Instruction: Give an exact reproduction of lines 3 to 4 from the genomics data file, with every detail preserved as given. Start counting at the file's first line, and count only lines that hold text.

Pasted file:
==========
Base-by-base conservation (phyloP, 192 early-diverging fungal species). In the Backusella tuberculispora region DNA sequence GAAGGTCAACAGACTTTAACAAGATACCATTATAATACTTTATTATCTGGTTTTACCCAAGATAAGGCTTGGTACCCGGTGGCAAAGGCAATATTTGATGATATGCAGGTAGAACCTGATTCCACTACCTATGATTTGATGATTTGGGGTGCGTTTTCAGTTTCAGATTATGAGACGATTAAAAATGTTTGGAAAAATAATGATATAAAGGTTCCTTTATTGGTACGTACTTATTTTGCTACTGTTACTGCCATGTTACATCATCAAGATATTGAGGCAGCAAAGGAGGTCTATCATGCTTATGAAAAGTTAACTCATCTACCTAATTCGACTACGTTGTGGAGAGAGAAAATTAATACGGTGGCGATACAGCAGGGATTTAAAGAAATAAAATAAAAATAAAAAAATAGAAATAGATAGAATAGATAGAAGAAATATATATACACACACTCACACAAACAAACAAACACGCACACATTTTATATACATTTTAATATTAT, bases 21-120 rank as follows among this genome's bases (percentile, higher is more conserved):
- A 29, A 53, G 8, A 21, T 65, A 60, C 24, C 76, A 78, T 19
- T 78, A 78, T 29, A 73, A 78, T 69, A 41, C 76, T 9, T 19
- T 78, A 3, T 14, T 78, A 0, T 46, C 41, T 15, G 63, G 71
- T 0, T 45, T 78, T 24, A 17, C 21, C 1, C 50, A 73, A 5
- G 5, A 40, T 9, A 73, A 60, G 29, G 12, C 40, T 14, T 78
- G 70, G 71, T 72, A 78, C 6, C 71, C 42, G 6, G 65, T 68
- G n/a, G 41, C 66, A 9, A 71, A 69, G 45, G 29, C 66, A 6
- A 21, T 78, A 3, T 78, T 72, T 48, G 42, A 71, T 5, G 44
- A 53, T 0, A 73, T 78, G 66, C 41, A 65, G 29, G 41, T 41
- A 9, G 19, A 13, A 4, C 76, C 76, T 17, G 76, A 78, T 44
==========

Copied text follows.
- T 78, A 78, T 29, A 73, A 78, T 69, A 41, C 76, T 9, T 19
- T 78, A 3, T 14, T 78, A 0, T 46, C 41, T 15, G 63, G 71